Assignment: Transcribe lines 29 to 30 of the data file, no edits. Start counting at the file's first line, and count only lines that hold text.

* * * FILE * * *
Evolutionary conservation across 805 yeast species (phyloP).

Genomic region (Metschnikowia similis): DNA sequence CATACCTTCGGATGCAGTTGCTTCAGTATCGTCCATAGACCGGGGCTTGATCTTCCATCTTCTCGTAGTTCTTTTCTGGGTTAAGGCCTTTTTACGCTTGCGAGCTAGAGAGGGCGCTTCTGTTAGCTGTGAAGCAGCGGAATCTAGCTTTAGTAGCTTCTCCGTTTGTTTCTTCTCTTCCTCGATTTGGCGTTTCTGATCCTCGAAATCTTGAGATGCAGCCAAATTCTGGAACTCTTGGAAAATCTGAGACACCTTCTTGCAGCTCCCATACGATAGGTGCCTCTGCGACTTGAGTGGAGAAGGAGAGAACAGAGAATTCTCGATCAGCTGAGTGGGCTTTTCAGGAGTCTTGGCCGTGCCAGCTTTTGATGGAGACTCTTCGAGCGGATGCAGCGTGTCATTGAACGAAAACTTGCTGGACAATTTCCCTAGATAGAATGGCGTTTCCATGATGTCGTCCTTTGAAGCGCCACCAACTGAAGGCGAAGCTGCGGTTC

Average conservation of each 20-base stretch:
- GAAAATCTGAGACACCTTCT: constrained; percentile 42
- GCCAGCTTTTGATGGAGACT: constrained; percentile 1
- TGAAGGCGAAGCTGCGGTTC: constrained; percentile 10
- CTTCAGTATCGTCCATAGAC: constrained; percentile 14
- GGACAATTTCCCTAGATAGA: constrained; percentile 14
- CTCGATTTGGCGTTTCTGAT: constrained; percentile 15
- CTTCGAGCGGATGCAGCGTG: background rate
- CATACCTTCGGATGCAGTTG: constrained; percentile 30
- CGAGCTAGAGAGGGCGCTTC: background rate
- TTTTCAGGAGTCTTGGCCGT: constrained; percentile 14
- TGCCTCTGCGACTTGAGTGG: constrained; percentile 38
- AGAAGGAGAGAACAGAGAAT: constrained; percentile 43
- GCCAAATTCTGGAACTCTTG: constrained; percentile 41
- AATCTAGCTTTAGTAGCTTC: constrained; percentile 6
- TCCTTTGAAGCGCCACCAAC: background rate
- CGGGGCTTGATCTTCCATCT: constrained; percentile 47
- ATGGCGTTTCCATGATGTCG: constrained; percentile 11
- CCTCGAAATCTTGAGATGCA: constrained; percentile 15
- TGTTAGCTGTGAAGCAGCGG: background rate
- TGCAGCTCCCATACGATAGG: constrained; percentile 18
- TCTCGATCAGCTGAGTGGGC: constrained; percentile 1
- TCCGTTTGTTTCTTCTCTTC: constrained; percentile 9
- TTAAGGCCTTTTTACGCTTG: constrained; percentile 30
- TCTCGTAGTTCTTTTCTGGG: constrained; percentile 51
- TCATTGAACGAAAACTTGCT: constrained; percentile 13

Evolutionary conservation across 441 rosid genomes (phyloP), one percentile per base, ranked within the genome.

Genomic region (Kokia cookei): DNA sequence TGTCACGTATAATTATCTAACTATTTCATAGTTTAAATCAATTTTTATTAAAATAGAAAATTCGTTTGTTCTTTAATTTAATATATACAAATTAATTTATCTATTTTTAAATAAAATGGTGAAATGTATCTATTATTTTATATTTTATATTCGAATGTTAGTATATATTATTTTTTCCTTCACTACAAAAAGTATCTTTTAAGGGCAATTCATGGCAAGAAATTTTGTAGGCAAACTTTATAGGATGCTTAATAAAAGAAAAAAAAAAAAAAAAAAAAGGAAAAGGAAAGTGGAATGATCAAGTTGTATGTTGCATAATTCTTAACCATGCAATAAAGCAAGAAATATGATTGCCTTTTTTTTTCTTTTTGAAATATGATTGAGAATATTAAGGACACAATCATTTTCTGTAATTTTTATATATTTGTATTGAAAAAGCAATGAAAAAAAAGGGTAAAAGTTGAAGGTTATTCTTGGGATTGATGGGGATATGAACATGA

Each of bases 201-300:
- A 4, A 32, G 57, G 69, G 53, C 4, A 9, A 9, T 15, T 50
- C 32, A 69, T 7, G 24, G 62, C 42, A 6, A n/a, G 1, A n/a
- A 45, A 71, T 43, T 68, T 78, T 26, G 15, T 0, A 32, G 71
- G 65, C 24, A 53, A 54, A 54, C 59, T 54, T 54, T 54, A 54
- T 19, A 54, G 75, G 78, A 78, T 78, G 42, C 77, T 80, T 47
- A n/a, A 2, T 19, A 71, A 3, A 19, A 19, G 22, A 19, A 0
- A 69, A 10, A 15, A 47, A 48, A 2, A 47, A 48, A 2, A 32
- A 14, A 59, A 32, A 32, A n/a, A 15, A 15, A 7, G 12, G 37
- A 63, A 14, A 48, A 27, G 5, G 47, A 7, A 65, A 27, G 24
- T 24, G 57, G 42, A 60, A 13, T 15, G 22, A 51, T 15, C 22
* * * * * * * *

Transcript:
Evolutionary conservation across 441 rosid genomes (phyloP), one percentile per base, ranked within the genome.

Genomic region (Kokia cookei): DNA sequence TGTCACGTATAATTATCTAACTATTTCATAGTTTAAATCAATTTTTATTAAAATAGAAAATTCGTTTGTTCTTTAATTTAATATATACAAATTAATTTATCTATTTTTAAATAAAATGGTGAAATGTATCTATTATTTTATATTTTATATTCGAATGTTAGTATATATTATTTTTTCCTTCACTACAAAAAGTATCTTTTAAGGGCAATTCATGGCAAGAAATTTTGTAGGCAAACTTTATAGGATGCTTAATAAAAGAAAAAAAAAAAAAAAAAAAAGGAAAAGGAAAGTGGAATGATCAAGTTGTATGTTGCATAATTCTTAACCATGCAATAAAGCAAGAAATATGATTGCCTTTTTTTTTCTTTTTGAAATATGATTGAGAATATTAAGGACACAATCATTTTCTGTAATTTTTATATATTTGTATTGAAAAAGCAATGAAAAAAAAGGGTAAAAGTTGAAGGTTATTCTTGGGATTGATGGGGATATGAACATGA